XDG standard: Is Math a Science
jirka at 5z.com
Wed Feb 11 02:34:45 EET 2004
On Tue, Feb 10, 2004 at 04:57:10PM -0700, James Richard Tyrer wrote:
> >I mean it seems pretty idiotic to discuss endlessly about whether
> >mathematics is a science considering it's is the foundation of all the
> >other sciences (eg physics, chemistry, all require mathematics) It's a
> >requirement. So lets move on.
> You miss the point. The question is of common usage. Specifically, do
> most people consider Math a subdivision of Science or a separate
Yes, common usage is great. Of course common usage among people who are most
likely to LOOK for such programs is the most important here. So
mathematicians or scientists/engineers in general. It seems to me that
overwhelmingly this group seems to look for mathematics under science.
That is you haven't given any evidence other then 'fake google statistics'
that you are right about common usage of that term. And most definately you
have not given any evidence that this is not the common usage among the
affected group, which in this case is the scientific/engineering community in
Unless of course you are the formost authority on common usage of words and
thus just purely your word alone is all that we need to make us believe this
in fact is the common usage. And that our usage is very very uncommon, even
though you seem to be the only one for whom it is so far common. I would
venture a guess (purely ameteurish) that the definition of common (including
the 'common usage' of the word 'common') means that the proportion of
population would use this. But I may be out of date on my definition of
common and perhaps it is true that the common usage of the word 'common'
means 'James Richard Tyrer thinks so'.
> I don't see why Math should be a sub-menu of Science. I think that it,
> like Engineering, should be a separate category.
> And I did try:
> mathematical science
> in Google. I got 2.9 Million compared to 4.3 million for:
> mathematics science
And I get 4.4 million for 'chemistry science' and 5mil for 'chemical
science', again 4.7mil for 'biology science', 4.9mil for 'physics science',
6mil for 'engineering science', 2.7mil for 'astronomy science', 700k for
'astrology science'. So what are your results showing about common usage?
ANSWER: ABSOLUTELY NOTHING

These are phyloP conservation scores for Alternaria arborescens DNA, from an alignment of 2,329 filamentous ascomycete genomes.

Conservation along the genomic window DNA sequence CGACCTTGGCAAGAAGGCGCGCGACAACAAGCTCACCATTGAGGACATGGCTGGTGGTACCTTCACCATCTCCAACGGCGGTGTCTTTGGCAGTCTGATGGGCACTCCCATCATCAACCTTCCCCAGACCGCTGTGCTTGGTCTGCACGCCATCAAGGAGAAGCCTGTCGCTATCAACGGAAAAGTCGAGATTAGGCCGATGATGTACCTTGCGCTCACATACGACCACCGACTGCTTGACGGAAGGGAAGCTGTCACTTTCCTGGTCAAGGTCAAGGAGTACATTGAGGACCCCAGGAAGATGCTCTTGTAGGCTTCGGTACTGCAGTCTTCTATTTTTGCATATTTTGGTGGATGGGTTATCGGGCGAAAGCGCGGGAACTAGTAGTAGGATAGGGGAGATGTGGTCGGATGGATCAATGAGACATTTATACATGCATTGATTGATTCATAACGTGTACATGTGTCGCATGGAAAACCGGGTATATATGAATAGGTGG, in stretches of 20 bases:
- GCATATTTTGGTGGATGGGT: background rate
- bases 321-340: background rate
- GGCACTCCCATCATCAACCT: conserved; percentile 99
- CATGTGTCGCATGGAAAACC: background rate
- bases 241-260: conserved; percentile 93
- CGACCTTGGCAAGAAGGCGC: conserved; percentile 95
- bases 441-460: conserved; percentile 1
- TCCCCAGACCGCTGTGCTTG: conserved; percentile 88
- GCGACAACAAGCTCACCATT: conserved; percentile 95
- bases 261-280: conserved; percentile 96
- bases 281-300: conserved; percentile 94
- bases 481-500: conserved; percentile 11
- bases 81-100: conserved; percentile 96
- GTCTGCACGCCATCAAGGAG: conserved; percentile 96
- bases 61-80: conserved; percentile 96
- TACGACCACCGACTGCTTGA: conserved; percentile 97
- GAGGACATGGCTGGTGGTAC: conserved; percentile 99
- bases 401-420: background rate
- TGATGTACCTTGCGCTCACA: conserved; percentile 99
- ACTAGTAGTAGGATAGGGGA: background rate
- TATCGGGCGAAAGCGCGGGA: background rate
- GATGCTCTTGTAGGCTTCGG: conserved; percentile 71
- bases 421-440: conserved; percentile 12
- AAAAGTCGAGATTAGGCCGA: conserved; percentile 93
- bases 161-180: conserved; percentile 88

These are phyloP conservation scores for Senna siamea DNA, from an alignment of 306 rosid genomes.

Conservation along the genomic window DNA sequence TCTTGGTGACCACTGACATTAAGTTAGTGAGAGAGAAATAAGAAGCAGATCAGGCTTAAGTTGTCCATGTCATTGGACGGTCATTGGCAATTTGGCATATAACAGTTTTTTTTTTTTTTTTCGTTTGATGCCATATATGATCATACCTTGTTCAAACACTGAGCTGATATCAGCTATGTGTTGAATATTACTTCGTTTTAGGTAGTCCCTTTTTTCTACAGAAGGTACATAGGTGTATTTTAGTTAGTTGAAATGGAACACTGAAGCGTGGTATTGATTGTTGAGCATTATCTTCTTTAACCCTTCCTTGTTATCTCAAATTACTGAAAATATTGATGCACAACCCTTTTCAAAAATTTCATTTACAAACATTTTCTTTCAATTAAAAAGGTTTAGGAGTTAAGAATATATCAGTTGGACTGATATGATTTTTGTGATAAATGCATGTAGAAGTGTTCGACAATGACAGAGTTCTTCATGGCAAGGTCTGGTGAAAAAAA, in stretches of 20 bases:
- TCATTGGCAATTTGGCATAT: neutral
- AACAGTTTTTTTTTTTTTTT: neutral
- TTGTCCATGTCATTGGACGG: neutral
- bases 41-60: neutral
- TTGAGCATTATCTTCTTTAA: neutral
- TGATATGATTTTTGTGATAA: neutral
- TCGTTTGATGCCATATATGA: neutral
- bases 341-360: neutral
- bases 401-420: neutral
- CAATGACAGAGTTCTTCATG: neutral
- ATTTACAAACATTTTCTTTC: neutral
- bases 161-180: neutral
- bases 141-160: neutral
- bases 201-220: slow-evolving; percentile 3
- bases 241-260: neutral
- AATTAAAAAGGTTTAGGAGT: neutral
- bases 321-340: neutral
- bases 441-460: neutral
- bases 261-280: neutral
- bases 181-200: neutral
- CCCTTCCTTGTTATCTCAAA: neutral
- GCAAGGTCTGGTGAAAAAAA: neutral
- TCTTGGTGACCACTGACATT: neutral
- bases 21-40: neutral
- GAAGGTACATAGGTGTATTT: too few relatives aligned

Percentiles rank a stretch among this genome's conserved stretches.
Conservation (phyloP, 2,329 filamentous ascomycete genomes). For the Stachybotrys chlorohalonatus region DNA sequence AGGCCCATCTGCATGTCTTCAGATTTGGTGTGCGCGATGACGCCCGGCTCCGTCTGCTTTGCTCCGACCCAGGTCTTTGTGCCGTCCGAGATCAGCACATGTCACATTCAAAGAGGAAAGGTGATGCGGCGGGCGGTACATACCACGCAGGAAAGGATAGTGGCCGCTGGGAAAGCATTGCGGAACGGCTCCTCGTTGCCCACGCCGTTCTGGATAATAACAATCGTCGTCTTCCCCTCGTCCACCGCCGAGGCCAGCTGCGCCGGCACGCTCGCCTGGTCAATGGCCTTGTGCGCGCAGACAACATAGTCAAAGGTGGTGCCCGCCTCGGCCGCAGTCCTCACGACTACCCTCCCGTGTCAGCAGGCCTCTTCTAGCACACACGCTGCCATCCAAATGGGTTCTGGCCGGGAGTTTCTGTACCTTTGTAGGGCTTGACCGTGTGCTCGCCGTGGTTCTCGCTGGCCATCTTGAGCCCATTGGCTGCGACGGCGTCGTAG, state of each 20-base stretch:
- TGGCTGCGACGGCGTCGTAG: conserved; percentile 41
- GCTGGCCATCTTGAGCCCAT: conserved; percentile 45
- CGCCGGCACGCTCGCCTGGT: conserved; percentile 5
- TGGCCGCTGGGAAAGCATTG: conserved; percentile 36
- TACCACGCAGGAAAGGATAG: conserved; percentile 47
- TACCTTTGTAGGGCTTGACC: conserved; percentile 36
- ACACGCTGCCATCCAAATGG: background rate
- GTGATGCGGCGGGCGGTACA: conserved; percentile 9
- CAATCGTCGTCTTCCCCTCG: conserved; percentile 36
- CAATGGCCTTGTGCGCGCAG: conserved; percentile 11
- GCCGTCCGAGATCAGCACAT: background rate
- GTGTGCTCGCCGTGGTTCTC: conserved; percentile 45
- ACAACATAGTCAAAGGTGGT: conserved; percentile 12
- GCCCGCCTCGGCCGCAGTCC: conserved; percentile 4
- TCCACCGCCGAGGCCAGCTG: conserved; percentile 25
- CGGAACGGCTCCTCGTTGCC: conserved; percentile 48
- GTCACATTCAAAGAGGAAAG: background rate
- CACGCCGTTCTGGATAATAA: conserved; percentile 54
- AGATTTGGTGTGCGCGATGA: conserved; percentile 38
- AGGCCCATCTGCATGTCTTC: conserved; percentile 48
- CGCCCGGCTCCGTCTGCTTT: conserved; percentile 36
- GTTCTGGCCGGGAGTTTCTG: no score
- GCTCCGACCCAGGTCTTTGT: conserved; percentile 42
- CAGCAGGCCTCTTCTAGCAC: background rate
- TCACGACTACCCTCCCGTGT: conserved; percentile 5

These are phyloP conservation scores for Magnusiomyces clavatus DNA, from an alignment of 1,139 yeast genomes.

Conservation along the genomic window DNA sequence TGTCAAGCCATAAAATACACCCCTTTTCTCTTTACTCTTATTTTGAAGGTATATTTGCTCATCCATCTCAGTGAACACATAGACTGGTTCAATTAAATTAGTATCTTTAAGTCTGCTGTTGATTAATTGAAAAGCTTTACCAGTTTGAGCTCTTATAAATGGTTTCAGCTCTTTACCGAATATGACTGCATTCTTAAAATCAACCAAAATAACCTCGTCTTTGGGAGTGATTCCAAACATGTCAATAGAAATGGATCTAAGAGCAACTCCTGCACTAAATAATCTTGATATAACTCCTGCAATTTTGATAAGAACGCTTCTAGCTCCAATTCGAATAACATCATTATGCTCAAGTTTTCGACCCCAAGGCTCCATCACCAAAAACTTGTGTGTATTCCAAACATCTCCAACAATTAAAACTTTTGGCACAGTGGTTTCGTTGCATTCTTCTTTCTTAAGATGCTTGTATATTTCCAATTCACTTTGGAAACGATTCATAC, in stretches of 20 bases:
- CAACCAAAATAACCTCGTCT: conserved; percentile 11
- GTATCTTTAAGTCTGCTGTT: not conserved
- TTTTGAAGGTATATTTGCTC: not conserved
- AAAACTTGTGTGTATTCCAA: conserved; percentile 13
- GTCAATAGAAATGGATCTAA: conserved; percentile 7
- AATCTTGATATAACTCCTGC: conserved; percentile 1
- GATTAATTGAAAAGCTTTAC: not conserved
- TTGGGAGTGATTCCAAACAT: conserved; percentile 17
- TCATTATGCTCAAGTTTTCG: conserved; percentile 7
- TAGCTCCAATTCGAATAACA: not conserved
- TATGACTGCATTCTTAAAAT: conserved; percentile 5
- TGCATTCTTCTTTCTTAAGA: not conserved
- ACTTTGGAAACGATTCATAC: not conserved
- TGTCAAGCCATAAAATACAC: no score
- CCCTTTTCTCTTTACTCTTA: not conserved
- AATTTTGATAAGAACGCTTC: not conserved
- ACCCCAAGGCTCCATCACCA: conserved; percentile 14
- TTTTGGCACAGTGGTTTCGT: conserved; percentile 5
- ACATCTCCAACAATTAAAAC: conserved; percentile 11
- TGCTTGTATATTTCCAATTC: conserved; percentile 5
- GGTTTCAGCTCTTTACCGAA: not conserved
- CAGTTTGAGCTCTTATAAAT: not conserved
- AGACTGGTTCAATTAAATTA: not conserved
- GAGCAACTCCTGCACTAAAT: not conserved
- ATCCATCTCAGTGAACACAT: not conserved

Try typing in 'mathematics is not a science' and you get 3.9mil and
you type 'mathematics is a science' and you get 4.4mil. Furthermore
trying with chemistry instead of mathematics I get very VERY similar
> Perhaps this isn't the most scientific :-) method, but I think that
> considering Math a field separate from Science is the best choice based on
> common usage -- and common usage, not quotes from famous mathematicians is
> what matters here.
If you feel common usage is such then GIVE AN ARGUMENT, PROOF, EVIDENCE
and/or REFERENCES that support that inferrence.
I can claim what I want by saying it's 'common usage'. It doesn't make any,
and I repeat ANY sense and doesn't convince anyone unless I have something
other then completely bogus google argument and my own personal convinction
of my intellectual superiority. If it is SO CLEAR that this is the common
usage, then it should be easy to give such evidence other then your own
> We should also consider that not putting it under Science will probably not
> cause any problems. But, putting it under Science might cause a problem
> with people that don't regard it as a Science.
Huh? Can you elaborate how misplacing something one way is better/worse then
misplacing it another way, that is how is it not harmless one way and harmful
another way? If I WOULD be looking for it under science I would not find it
with one way, and the other way if I WOULD NOT be looking for it under
science I would not find it.
On the other hand, any person making the actual menu strings could make the
menu be 'Science and Mathematics' if they really, really felt that this was
neccessary and then query for 'Science'. But that's up to the distributor /
creator of the vfolder menu file, user, sysadmin, whoever.
Can you use logic in your future posts? It would help me (and others) with
reading your responses.
George <jirka at 5z.com>
A physical understanding is a completely unmathematical, imprecise, and
inexact thing, but absolutely necessary for a physicist.
-- Richard P. Feynman
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